New technology in residential electrical boxes and breakers has made homes safer, but these products have created some unintended problems for homeowners according to Kelly Lenhart, owner of Lenhart Electric Company in Wildwood.
Lenhart said he tries to troubleshoot electrical service problems over the phone to prevent an unnecessary service call expense to a homeowner. He believes homeowners could save money by knowing three simple tips before calling an electrician.
Electrical breakers in the main service panel in newly constructed homes are designed to trip when overloaded, arcing or not properly grounding. Lenhart says many of the new breakers that trip are harder to detect.
“In some cases, you actually have to run your hand down the trip handles of the breaker to detect one that is out of line,” said Lenhart. He went on to say that a common mistake homeowners make is that they do not “push the breaker trip lever hard enough” to reset it, and they end up calling an electrician believing they have a more serious issue. Tip No. 1 -- thoroughly check the breakers to ensure none of them are tripped, and, if resetting a breaker, apply force when pushing the lever.
Arc-fault breakers are a new requirement for residential construction. However, Lenhart points out that most homes in the area do not have these breakers, nor should homeowners rush out to replace their old ones. Arc-fault breakers are set to trip when detecting an unintended electrical arc in the line.
Electrical arcs are one of the leading causes of house fires in America. Lenhart pointed out that an errant connection staple into an electrical wire during construction can cause an electric arc, which is like a spark. Over time, this arcing can dry and char wood to a point of creating a fire.
Arc-fault breakers are programmed to detect unrecognizable arcs, causing the breaker to automatically trip. The problem usually occurs when a new home with arc-fault breakers meets an old washing machine, vacuum cleaner or power tool. Arcing in motors of old appliances is common and not dangerous; however, the arc-fault breaker many not be programmed to detect it. As a result, the old vacuum cleaner that worked in the old home may trip the breaker every time it starts up in a newly constructed home.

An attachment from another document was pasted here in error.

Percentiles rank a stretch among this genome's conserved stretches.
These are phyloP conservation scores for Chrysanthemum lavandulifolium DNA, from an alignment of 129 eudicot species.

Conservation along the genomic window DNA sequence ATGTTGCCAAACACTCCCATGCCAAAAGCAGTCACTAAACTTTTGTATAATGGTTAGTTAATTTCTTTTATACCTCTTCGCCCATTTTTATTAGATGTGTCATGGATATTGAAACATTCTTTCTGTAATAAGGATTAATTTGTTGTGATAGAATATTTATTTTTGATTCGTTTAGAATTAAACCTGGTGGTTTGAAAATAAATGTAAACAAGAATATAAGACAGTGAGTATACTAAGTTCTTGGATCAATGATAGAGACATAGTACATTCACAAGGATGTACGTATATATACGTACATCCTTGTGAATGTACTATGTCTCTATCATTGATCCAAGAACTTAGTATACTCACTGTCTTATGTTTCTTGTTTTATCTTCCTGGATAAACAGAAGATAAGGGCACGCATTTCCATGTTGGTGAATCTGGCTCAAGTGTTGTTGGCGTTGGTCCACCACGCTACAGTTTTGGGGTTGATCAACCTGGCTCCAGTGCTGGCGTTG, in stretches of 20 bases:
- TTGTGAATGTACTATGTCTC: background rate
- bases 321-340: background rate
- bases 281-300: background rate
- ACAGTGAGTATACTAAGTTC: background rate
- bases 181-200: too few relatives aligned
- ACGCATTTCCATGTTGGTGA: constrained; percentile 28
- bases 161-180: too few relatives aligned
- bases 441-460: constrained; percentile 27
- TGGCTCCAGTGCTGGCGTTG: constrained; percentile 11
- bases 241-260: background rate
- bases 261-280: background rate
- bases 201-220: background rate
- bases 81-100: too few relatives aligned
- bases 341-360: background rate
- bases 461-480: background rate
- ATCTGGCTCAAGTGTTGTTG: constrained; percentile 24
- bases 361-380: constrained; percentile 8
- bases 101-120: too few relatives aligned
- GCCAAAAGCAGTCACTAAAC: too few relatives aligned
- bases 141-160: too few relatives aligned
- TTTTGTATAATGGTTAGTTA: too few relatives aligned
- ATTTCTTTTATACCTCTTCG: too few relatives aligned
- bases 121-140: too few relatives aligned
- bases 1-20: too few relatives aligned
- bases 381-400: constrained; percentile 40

Lenhart indicated that not much can be done for arcing caused by older appliances and, “By law, I cannot remove the arc-fault breaker.” Tip No. 2 -- if your arc-fault breaker trips every time you turn on the toaster, then it is probably time to get a new toaster.
Ground fault interrupter (GFI) receptacles and breakers are designed to trip when the flow of the electrical current is interrupted by grounding. These products are designed to stop electricity immediately if someone or something grounds the wire. This prevents people from getting shocked by electricity traveling through unintended methods.
GFI breakers and receptacles have saved many lives and prevented many injuries due to electrical shock. The problem is that electrical surges, lightning storms and defective appliances can trip GFI receptacles, which are required in most wet or weather-exposed areas. Unfortunately, a GFI receptacle in the garage can trip and knock out power in a larger area of the home if it is on the same circuit.
Lenhart says his company receives calls daily wherein receptacles in a bedroom are not working only to find a GFI receptacle in a bathroom has tripped. Tip No. 3 -- identify and know where all GFI receptacles and breakers are located in your home. Before calling an electrician for an electrical outage in part of your home, check your GFIs.
Needless to say, if you are uncomfortable following these three tips, call a licensed electrician such as Kelly Lenhart of Lenhart Electric Company immediately. Otherwise, these tips could save you real money.
Don Magruder is the CEO of Ro-Mac Lumber & Supply, Inc., and he is also the host of the “Around the House” Radio Show heard every Monday at noon on My790AM WLBE in Leesburg.